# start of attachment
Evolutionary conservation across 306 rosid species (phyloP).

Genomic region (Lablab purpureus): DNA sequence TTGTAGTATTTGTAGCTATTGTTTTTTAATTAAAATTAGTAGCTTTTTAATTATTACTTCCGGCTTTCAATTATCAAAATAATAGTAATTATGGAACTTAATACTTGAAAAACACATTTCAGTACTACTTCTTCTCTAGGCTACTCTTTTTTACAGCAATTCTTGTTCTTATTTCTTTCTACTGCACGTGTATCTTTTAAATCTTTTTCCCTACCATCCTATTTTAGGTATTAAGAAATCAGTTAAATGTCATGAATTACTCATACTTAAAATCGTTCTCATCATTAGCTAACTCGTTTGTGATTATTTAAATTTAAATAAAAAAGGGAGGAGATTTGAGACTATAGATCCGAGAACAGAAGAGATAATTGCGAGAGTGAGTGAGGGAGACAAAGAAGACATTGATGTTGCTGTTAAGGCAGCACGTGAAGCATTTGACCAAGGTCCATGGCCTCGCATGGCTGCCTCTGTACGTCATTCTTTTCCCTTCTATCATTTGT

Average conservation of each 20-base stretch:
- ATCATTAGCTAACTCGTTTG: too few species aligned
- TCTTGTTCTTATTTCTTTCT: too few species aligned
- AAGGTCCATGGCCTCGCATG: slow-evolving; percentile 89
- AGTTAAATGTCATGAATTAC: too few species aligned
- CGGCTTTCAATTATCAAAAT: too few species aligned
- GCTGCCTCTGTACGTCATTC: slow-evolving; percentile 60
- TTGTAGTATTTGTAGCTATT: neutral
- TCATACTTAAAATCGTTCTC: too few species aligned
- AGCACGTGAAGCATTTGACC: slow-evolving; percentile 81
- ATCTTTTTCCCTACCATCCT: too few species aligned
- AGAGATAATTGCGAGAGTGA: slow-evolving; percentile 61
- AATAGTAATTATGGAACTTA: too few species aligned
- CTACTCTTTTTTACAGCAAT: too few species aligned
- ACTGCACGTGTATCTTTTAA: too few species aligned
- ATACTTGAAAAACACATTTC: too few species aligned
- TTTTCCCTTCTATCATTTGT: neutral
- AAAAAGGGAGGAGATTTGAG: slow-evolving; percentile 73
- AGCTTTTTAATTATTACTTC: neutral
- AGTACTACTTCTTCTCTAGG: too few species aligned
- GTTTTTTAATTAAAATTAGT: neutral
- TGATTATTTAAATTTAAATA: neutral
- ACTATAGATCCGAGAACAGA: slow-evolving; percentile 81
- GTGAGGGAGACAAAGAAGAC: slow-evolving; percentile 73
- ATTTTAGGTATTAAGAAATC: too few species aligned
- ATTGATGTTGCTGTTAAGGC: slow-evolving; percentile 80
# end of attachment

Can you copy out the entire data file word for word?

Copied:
Evolutionary conservation across 306 rosid species (phyloP).

Genomic region (Lablab purpureus): DNA sequence TTGTAGTATTTGTAGCTATTGTTTTTTAATTAAAATTAGTAGCTTTTTAATTATTACTTCCGGCTTTCAATTATCAAAATAATAGTAATTATGGAACTTAATACTTGAAAAACACATTTCAGTACTACTTCTTCTCTAGGCTACTCTTTTTTACAGCAATTCTTGTTCTTATTTCTTTCTACTGCACGTGTATCTTTTAAATCTTTTTCCCTACCATCCTATTTTAGGTATTAAGAAATCAGTTAAATGTCATGAATTACTCATACTTAAAATCGTTCTCATCATTAGCTAACTCGTTTGTGATTATTTAAATTTAAATAAAAAAGGGAGGAGATTTGAGACTATAGATCCGAGAACAGAAGAGATAATTGCGAGAGTGAGTGAGGGAGACAAAGAAGACATTGATGTTGCTGTTAAGGCAGCACGTGAAGCATTTGACCAAGGTCCATGGCCTCGCATGGCTGCCTCTGTACGTCATTCTTTTCCCTTCTATCATTTGT

Average conservation of each 20-base stretch:
- ATCATTAGCTAACTCGTTTG: too few species aligned
- TCTTGTTCTTATTTCTTTCT: too few species aligned
- AAGGTCCATGGCCTCGCATG: slow-evolving; percentile 89
- AGTTAAATGTCATGAATTAC: too few species aligned
- CGGCTTTCAATTATCAAAAT: too few species aligned
- GCTGCCTCTGTACGTCATTC: slow-evolving; percentile 60
- TTGTAGTATTTGTAGCTATT: neutral
- TCATACTTAAAATCGTTCTC: too few species aligned
- AGCACGTGAAGCATTTGACC: slow-evolving; percentile 81
- ATCTTTTTCCCTACCATCCT: too few species aligned
- AGAGATAATTGCGAGAGTGA: slow-evolving; percentile 61
- AATAGTAATTATGGAACTTA: too few species aligned
- CTACTCTTTTTTACAGCAAT: too few species aligned
- ACTGCACGTGTATCTTTTAA: too few species aligned
- ATACTTGAAAAACACATTTC: too few species aligned
- TTTTCCCTTCTATCATTTGT: neutral
- AAAAAGGGAGGAGATTTGAG: slow-evolving; percentile 73
- AGCTTTTTAATTATTACTTC: neutral
- AGTACTACTTCTTCTCTAGG: too few species aligned
- GTTTTTTAATTAAAATTAGT: neutral
- TGATTATTTAAATTTAAATA: neutral
- ACTATAGATCCGAGAACAGA: slow-evolving; percentile 81
- GTGAGGGAGACAAAGAAGAC: slow-evolving; percentile 73
- ATTTTAGGTATTAAGAAATC: too few species aligned
- ATTGATGTTGCTGTTAAGGC: slow-evolving; percentile 80